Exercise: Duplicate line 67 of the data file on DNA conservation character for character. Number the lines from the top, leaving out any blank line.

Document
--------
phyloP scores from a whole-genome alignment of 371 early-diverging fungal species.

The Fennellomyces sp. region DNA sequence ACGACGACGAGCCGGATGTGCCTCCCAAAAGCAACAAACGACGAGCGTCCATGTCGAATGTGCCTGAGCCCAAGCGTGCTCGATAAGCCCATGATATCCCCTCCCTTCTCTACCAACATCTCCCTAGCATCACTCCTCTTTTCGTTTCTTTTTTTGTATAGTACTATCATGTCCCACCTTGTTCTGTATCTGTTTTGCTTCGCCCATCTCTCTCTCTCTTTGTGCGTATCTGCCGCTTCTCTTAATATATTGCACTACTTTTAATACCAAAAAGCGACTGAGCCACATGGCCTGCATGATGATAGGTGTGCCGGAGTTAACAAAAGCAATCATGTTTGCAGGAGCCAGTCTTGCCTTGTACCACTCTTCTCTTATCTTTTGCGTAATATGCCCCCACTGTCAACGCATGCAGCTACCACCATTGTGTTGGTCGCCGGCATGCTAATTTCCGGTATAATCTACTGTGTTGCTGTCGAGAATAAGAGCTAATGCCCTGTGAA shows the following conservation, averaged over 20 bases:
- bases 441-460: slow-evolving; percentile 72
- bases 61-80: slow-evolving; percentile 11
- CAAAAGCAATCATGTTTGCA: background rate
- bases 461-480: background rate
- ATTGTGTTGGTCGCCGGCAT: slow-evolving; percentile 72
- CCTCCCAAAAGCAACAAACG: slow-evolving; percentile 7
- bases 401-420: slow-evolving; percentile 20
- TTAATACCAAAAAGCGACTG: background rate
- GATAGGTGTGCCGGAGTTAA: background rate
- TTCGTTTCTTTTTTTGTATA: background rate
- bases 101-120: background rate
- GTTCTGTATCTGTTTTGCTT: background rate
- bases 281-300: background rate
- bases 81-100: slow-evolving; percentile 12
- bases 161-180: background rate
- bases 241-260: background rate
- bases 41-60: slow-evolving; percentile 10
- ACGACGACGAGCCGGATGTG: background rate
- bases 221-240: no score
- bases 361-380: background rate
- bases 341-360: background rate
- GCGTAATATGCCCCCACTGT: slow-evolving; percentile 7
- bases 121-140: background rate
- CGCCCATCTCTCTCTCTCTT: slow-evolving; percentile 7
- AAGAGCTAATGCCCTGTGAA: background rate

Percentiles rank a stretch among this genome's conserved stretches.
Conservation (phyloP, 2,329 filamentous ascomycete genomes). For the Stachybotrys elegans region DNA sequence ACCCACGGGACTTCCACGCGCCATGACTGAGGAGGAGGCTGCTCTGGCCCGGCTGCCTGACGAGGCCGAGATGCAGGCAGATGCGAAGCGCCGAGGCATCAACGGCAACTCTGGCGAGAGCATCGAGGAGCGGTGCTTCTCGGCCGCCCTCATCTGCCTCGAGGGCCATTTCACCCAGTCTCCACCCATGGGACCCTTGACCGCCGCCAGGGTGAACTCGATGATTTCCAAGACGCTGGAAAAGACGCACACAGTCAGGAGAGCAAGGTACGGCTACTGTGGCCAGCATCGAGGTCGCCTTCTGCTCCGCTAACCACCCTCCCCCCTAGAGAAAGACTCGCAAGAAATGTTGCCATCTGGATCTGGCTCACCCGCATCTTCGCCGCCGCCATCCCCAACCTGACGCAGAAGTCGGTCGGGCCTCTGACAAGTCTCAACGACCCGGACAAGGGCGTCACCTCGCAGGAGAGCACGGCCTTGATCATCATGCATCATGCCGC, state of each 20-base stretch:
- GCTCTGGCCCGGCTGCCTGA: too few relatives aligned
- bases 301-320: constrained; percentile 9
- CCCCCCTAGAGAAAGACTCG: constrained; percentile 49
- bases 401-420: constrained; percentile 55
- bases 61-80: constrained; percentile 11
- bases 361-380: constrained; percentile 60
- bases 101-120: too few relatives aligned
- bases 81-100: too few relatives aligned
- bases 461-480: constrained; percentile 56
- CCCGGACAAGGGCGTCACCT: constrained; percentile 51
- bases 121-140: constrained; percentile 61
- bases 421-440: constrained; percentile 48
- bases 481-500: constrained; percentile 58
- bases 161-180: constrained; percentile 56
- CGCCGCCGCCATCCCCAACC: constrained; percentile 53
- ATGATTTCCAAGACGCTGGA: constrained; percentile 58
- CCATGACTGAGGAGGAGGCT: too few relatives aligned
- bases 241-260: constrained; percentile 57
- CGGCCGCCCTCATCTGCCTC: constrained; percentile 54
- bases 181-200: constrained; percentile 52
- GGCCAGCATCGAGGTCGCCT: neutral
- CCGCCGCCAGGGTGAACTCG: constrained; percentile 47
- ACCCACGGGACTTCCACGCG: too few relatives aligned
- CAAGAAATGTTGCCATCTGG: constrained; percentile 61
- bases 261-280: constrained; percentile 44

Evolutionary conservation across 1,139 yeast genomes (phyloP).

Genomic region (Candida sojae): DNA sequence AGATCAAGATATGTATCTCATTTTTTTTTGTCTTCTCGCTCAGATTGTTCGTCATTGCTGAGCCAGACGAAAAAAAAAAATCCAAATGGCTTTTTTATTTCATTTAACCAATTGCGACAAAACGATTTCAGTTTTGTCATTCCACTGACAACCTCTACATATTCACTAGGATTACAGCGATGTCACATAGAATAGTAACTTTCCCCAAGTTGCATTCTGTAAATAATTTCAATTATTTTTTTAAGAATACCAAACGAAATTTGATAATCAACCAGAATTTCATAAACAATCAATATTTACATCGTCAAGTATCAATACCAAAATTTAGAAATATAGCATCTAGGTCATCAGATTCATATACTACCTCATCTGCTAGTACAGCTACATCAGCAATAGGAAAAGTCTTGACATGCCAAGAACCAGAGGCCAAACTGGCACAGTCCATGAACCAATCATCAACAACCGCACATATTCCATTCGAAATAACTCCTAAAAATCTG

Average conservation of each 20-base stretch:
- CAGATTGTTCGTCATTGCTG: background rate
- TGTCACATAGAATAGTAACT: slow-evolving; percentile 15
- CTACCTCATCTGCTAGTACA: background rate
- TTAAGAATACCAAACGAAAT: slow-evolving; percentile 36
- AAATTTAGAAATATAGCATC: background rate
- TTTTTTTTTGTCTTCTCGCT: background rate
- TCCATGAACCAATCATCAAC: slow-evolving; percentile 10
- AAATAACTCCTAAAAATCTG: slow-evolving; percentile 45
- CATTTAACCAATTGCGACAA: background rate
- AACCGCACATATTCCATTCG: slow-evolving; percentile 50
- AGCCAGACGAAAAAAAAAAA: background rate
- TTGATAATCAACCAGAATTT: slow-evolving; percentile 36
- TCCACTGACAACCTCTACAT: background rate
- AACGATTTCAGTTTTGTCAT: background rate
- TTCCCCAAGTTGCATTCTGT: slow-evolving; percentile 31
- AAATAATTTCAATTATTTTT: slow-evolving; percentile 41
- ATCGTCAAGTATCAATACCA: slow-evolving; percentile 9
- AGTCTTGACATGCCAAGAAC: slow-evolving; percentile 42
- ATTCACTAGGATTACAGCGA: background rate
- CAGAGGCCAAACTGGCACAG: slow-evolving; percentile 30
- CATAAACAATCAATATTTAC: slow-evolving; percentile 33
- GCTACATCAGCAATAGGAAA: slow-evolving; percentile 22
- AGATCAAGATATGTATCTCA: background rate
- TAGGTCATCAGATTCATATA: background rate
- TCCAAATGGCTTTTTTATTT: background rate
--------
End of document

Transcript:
- AACCGCACATATTCCATTCG: slow-evolving; percentile 50